From stinky skunks to a howling hyena, we count ten outrageous animals kept as pets!
10 – Skunk,
- Skunks are like the stinky jesters of the animal kingdom, but that hasn’t stopped a whole lot of people from wanting them as pets! They were originally kept by farmers, who used them to scare birds and rodents away from their crops, but thousands of ordinary suburbanites now own them all over Canada and the US.
- Unless you’re looking for a way to mask your terrible B.O. problem, it’s pretty much mandatory for skunk owners to have their pet’s scent glands surgically removed. Other than that, a tricky diet and maybe the odd rabies scare, skunks make for excellent pets. They’re clever, curious, super affectionate and surprisingly easy to train.
- They live for about twelve years, but if you’re thinking of getting one you better be sure because domesticated skunks can’t be released into the wild. They’ll be helpless without their super stinky, yet super effective defence mechanism.
9 – Lion,
- Big cats are a surprisingly common domestic pet; in fact, there are over 10,000 tigers roaming backyards in the US alone!
- But the most famous case of big cat ownership has got to be Tippi Hedren. This actress and animal-rights activist made headlines around the world for adopting a pet lion and letting it roam freely around her California Neil the 400-pound lion frolicked in the pool with his adopted family and was even allowed to sleep in bed with Tippi’s teenage daughter!
- Five years of this eccentric family’s experience – yep, even the multiple life-threatening injuries – were captured in the 1981 film Roar.
8 – Tarantula,
- Big hairy spiders are a most people’s worst nightmare, but that hasn’t stopped the infamous tarantula from becoming a surprisingly common pet.
- There are over 800 species of Tarantula found virtually all over the world. Although they do bite, their venom is generally non-lethal and they’d much rather run away than tango with humans.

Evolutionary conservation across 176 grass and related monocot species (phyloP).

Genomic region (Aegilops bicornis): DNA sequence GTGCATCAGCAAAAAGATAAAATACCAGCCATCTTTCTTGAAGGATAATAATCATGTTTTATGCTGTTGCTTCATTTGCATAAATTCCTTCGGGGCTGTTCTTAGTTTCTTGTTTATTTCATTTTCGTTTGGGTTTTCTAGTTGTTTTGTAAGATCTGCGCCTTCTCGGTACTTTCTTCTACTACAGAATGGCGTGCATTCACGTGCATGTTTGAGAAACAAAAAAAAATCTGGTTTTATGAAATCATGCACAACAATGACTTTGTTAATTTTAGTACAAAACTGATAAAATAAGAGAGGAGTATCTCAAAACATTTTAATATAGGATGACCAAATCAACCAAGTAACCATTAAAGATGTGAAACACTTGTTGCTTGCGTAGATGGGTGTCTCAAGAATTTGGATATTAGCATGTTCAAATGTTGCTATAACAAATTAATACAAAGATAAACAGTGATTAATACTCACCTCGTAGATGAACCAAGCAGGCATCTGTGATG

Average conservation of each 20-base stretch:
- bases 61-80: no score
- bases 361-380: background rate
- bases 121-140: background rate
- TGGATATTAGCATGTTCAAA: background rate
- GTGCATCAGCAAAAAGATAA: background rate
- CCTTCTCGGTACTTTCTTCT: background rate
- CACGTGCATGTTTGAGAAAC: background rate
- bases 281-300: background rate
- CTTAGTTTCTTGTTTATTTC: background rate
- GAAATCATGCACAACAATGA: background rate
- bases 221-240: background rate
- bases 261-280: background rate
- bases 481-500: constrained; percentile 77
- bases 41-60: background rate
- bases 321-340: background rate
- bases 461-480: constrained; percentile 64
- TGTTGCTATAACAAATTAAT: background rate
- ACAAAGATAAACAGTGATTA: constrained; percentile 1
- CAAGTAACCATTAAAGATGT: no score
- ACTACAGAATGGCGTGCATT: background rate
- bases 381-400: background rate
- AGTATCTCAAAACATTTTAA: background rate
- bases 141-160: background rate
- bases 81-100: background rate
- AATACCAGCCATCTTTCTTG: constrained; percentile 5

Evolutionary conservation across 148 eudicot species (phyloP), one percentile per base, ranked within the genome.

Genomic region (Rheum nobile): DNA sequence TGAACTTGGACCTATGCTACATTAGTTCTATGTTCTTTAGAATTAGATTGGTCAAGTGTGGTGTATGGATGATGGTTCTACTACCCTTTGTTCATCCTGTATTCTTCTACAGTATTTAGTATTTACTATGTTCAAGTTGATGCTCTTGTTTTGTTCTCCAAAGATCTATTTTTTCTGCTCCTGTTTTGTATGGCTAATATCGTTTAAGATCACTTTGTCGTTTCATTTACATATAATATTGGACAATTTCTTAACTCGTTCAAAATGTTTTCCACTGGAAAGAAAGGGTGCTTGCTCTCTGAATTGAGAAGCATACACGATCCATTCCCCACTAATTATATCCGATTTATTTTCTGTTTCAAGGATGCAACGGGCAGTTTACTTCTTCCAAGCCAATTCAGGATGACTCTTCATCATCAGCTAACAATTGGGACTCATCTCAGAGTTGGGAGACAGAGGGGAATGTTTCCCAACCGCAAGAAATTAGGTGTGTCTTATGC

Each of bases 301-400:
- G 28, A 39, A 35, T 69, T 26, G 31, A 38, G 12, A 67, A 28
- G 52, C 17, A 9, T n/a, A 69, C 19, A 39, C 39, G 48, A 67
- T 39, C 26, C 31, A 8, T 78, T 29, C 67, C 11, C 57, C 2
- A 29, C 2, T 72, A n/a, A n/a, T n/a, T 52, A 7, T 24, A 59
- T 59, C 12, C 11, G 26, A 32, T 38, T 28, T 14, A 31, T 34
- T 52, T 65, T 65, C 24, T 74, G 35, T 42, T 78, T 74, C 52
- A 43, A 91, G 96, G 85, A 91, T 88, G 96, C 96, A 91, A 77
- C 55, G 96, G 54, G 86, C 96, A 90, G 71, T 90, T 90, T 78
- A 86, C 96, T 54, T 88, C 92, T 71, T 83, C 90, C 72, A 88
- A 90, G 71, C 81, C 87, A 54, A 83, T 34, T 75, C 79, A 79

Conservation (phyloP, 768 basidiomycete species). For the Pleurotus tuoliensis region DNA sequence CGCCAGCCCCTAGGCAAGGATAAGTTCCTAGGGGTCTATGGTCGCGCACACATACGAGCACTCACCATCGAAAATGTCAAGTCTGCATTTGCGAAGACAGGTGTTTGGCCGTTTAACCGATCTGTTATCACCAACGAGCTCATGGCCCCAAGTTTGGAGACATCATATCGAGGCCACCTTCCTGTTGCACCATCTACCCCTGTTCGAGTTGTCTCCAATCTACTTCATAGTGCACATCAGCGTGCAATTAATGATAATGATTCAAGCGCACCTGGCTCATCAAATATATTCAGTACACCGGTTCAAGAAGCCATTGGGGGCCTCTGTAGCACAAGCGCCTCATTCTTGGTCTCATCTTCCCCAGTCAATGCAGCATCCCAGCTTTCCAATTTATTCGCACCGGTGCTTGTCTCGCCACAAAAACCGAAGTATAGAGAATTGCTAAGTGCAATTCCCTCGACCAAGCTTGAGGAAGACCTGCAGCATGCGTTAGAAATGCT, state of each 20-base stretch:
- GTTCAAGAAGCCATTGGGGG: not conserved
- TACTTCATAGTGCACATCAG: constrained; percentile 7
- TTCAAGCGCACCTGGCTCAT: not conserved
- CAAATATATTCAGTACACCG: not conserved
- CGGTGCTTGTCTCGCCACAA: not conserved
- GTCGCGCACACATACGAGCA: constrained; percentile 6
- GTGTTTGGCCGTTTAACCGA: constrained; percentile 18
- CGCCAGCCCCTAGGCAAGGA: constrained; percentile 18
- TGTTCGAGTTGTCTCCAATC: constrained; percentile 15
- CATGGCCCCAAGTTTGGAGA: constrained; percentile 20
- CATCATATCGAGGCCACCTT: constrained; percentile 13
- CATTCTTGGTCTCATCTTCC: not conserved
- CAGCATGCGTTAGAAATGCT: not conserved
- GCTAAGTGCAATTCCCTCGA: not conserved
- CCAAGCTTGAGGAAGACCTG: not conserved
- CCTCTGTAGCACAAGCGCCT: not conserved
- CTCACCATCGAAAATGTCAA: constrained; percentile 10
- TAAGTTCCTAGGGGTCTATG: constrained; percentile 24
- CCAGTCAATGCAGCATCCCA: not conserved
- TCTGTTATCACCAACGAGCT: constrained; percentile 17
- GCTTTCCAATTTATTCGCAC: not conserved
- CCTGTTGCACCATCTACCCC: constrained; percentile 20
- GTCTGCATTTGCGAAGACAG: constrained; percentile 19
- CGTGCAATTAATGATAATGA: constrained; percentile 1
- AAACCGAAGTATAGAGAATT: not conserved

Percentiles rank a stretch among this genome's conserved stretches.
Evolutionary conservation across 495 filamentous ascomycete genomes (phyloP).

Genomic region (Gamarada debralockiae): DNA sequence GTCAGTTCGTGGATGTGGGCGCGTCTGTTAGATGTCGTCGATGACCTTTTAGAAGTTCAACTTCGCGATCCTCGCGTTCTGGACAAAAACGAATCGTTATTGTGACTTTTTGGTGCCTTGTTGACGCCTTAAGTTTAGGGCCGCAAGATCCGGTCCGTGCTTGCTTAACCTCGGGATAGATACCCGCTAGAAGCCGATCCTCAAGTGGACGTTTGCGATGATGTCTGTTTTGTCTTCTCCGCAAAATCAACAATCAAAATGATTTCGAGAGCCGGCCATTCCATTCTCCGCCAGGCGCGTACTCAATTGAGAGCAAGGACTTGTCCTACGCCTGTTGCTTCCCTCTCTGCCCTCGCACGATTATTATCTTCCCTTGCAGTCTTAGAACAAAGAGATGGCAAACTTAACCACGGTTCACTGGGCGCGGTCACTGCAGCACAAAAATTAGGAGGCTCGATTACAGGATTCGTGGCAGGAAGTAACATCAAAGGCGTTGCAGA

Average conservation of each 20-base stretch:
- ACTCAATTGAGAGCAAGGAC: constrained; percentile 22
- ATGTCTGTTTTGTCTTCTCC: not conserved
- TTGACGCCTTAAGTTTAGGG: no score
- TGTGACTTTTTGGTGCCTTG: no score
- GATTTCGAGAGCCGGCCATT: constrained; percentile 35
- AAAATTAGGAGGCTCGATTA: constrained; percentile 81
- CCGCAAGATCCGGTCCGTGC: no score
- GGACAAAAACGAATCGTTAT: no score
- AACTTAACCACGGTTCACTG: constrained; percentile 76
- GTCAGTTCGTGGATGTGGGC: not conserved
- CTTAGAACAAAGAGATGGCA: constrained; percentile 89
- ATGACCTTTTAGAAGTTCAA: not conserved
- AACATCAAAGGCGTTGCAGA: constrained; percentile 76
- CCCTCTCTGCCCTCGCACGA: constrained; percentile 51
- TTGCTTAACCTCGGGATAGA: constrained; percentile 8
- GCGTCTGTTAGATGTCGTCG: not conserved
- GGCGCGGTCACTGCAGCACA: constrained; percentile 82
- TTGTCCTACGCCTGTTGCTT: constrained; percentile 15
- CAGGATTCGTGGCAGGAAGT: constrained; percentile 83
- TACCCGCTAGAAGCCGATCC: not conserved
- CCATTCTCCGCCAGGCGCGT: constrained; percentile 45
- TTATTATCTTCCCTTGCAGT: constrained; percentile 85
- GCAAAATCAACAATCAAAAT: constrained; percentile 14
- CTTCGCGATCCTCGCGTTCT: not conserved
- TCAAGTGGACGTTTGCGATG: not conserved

- Tarantulas have an average lifespan of 10–25 years and, depending on their age and species, range from being as little as a fingernail to as large as a dinner plate. The tarantula is great for those who want an unconventional, low-maintenance pet … and those who just want to scare the shit out their younger siblings.
7 – Chimpanzees,
- If you want a pet that’s exotic, intelligent and five times stronger than you, consider our closest living relative, the chimpanzee. This endangered species is legal to own in the US – if you’re brave, have a spare $60,000 and are willing to spend sixty years to looking after it.
- Obviously, they’re not the easiest pet to look after. Because of their huge size and remarkable intellect chimps need a large space and constant stimulation. Trust me: the last thing you want is a bored chimpanzee, as these 100-pound creatures can be gold medallists at causing mass destruction.
- Chimps are also highly territorial and will lash out without warning if they think you’re intruding on their space. Still, if you’re game, looking after a chimpanzee will put you in good stead when primates eventually rise up and overthrow us.
6 – Sugar Glider,
- For those who haven’t heard of them sugar gliders are an exotic breed of gliding possum that originated in Australia. These adorable critters are similar to flying squirrels and are ideal for people who live in tiny shoebox apartments.
- While not as dangerous as the king of the freaking jungle, humans do have to take care with pet sugar gliders, as they have a concealed pair of seriously sharp teeth. For this reason it’s probably not a good idea to have them around small children.
- For such a tiny creature, sugar gliders also make a lot of noise. Because they’re nocturnal, they like to screech, bark and purr all night long. But despite these issues, sugar gliders are social creatures that love to bond with people humans. You’ll get a whole lot of love – but not a whole lot of sleep.